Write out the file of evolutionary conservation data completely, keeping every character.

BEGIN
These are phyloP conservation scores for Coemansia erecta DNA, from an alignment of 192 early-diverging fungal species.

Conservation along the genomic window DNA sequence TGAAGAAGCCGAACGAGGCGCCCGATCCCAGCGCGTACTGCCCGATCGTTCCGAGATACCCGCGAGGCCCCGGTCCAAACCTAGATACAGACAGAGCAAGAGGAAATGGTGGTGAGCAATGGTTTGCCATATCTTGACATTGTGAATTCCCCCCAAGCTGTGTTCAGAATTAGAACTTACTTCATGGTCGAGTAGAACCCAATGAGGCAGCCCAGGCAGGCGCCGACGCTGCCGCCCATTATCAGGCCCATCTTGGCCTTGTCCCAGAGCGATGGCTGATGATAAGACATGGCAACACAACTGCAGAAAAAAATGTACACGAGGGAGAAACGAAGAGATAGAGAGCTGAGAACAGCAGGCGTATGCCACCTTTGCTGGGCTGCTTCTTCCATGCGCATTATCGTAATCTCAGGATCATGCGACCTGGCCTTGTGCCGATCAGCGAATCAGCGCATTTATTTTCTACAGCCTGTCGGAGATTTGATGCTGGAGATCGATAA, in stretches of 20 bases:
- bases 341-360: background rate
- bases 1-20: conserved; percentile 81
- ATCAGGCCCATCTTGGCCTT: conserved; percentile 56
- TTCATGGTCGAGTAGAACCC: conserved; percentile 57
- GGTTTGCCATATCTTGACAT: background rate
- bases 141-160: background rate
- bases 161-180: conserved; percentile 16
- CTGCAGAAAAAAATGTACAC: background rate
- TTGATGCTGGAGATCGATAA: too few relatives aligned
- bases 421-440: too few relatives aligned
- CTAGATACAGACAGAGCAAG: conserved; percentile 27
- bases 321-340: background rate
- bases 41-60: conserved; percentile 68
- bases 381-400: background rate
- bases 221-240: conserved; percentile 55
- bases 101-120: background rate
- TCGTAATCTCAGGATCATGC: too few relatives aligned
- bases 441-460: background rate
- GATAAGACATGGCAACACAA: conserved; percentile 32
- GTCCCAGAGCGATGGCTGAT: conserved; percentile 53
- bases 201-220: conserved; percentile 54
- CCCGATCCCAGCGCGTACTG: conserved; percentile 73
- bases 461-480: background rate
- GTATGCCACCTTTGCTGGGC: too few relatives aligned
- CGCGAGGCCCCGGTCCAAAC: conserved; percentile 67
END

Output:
These are phyloP conservation scores for Coemansia erecta DNA, from an alignment of 192 early-diverging fungal species.

Conservation along the genomic window DNA sequence TGAAGAAGCCGAACGAGGCGCCCGATCCCAGCGCGTACTGCCCGATCGTTCCGAGATACCCGCGAGGCCCCGGTCCAAACCTAGATACAGACAGAGCAAGAGGAAATGGTGGTGAGCAATGGTTTGCCATATCTTGACATTGTGAATTCCCCCCAAGCTGTGTTCAGAATTAGAACTTACTTCATGGTCGAGTAGAACCCAATGAGGCAGCCCAGGCAGGCGCCGACGCTGCCGCCCATTATCAGGCCCATCTTGGCCTTGTCCCAGAGCGATGGCTGATGATAAGACATGGCAACACAACTGCAGAAAAAAATGTACACGAGGGAGAAACGAAGAGATAGAGAGCTGAGAACAGCAGGCGTATGCCACCTTTGCTGGGCTGCTTCTTCCATGCGCATTATCGTAATCTCAGGATCATGCGACCTGGCCTTGTGCCGATCAGCGAATCAGCGCATTTATTTTCTACAGCCTGTCGGAGATTTGATGCTGGAGATCGATAA, in stretches of 20 bases:
- bases 341-360: background rate
- bases 1-20: conserved; percentile 81
- ATCAGGCCCATCTTGGCCTT: conserved; percentile 56
- TTCATGGTCGAGTAGAACCC: conserved; percentile 57
- GGTTTGCCATATCTTGACAT: background rate
- bases 141-160: background rate
- bases 161-180: conserved; percentile 16
- CTGCAGAAAAAAATGTACAC: background rate
- TTGATGCTGGAGATCGATAA: too few relatives aligned
- bases 421-440: too few relatives aligned
- CTAGATACAGACAGAGCAAG: conserved; percentile 27
- bases 321-340: background rate
- bases 41-60: conserved; percentile 68
- bases 381-400: background rate
- bases 221-240: conserved; percentile 55
- bases 101-120: background rate
- TCGTAATCTCAGGATCATGC: too few relatives aligned
- bases 441-460: background rate
- GATAAGACATGGCAACACAA: conserved; percentile 32
- GTCCCAGAGCGATGGCTGAT: conserved; percentile 53
- bases 201-220: conserved; percentile 54
- CCCGATCCCAGCGCGTACTG: conserved; percentile 73
- bases 461-480: background rate
- GTATGCCACCTTTGCTGGGC: too few relatives aligned
- CGCGAGGCCCCGGTCCAAAC: conserved; percentile 67